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BDA: online pharmacies dispensing antibiotics like sweeties

7 October 2016

BDA: online pharmacies dispensing antibiotics like sweeties

The British Dental Association (BDA) has said prescribing antibiotics without ever seeing patients in a face-to-face consultation is indefensible, following a BBC investigation revealing a boom in online pharmacies selling antibiotics like “sweeties”.

The BDA joined with leading medical organisations to express concern that antibiotics are being prescribed to patients online often with no medical checks, and against National Institute for Health and Care Excellence (NICE) guidelines. 

Although the World Health Organization has identified antimicrobial resistance (AMR) as a serious threat to public health worldwide, the investigation highlighted how easy it is to get antibiotics online and the difficulty of regulating online providers. The journalist/GP investigating, Faye Kirkland, posed as a 16-year-old girl, who was able to get three different antibiotics for three different conditions, including a 'dental' problem, all within 24 hours. These were all from the same site and prescribed by the same doctor and, as far as the doctor was concerned, for the same patient. 

Speaking to BBC Radio 5 Live Lord Jim O’Neill who carried out a government review into AMR, warned that if effective controls are not put in place to curb inappropriate prescribing, diseases which are resistant to antibiotics will overtake cancer as the leading cause of death.  In the absence of such controls, he predicts that 10 million people will die annually around the world by 2050.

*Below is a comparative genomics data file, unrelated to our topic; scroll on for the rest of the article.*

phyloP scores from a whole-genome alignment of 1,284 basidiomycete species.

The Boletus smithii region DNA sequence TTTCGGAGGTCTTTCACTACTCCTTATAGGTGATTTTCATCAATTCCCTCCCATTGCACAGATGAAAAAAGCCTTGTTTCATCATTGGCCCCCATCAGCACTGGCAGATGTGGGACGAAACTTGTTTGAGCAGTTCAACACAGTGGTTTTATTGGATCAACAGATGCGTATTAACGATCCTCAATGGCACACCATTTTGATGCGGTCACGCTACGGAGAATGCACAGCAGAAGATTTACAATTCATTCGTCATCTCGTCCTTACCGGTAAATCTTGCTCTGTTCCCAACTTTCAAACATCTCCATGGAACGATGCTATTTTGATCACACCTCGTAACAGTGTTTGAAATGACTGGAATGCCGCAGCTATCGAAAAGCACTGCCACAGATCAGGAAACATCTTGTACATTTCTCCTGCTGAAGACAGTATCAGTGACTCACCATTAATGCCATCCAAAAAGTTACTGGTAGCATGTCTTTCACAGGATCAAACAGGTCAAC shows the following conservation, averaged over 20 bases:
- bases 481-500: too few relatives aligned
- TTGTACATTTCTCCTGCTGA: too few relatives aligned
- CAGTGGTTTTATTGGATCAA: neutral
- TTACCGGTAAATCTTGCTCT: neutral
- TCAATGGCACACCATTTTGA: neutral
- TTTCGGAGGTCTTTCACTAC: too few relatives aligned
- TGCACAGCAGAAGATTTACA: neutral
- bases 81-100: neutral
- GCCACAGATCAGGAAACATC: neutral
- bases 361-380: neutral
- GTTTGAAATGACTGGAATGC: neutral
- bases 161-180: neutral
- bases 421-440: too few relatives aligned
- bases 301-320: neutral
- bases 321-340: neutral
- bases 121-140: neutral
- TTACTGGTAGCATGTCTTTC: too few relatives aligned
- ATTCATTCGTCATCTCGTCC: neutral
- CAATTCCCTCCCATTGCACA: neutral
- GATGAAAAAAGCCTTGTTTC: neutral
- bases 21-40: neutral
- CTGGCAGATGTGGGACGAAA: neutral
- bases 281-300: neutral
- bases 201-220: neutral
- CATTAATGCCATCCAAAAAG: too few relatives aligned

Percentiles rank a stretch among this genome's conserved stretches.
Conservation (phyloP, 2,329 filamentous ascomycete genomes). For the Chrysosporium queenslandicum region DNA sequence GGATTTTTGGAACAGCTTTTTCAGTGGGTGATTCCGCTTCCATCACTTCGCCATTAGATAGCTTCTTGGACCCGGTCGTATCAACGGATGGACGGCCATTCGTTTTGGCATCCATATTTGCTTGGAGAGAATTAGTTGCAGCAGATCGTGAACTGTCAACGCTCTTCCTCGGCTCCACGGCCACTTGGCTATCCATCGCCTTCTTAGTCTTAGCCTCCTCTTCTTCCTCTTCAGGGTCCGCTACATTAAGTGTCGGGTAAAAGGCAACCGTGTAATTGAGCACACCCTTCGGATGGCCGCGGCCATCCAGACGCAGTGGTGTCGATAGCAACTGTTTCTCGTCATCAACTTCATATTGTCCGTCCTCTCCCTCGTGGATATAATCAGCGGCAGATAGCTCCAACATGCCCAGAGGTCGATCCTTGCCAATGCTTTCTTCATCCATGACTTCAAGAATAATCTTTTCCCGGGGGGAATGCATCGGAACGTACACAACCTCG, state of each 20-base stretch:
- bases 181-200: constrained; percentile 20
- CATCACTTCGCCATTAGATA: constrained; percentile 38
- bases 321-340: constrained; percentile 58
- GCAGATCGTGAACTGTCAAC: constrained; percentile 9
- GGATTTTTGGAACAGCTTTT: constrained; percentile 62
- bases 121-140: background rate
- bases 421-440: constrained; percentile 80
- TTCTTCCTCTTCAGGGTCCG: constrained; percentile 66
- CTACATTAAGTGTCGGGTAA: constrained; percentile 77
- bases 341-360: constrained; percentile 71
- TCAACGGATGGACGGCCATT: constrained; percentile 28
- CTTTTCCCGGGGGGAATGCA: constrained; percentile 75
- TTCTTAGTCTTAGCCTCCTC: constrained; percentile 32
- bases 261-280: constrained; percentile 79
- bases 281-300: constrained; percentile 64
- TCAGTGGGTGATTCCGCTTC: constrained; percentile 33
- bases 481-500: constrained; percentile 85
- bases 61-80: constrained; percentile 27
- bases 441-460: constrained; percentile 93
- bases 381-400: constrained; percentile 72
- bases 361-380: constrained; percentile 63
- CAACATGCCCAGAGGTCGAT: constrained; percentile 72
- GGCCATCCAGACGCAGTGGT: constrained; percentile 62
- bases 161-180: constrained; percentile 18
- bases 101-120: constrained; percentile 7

The General Medical Council has launched an investigation into the programme's findings, while the Care Quality Commission says it is looking into bringing in new rules next year to regulate online pharmacies. 

Commenting on the investigation, BDA scientific adviser, Professor Damien Walmsley, said:

“This BBC investigation highlights an urgent need to raise public awareness of AMR, and the importance of seeing a dentist if people are concerned they might have a dental infection, rather than going online for antibiotics.

"Patients may be surprised to learn that antibiotics won’t cure their dental abscesses and analgesia is more often the treatment of choice for tooth-related pain. It doesn’t help that some online pharmacies are dishing out antibiotics like smarties for dental problems, which sends out completely the wrong message to patients.

"As dentistry accounts for around 10 per cent of antibiotics prescribed in the UK, the BDA has been in the forefront of ensuring that dentists are aware of the need to prescribe antibiotics judiciously 

“In a collaboration with national and international experts, the BDA launched a consensus reportin 2015 to help dentists play their part in the global fight against AMR.”

The Chair of the BDA's General Dental Practice Committee, Henrik Overgaard-Nielsen, said:

“The health risks presented by AMR require a change in gear from patients, practitioners, and policymakers.

Warning given over children using complementary therapies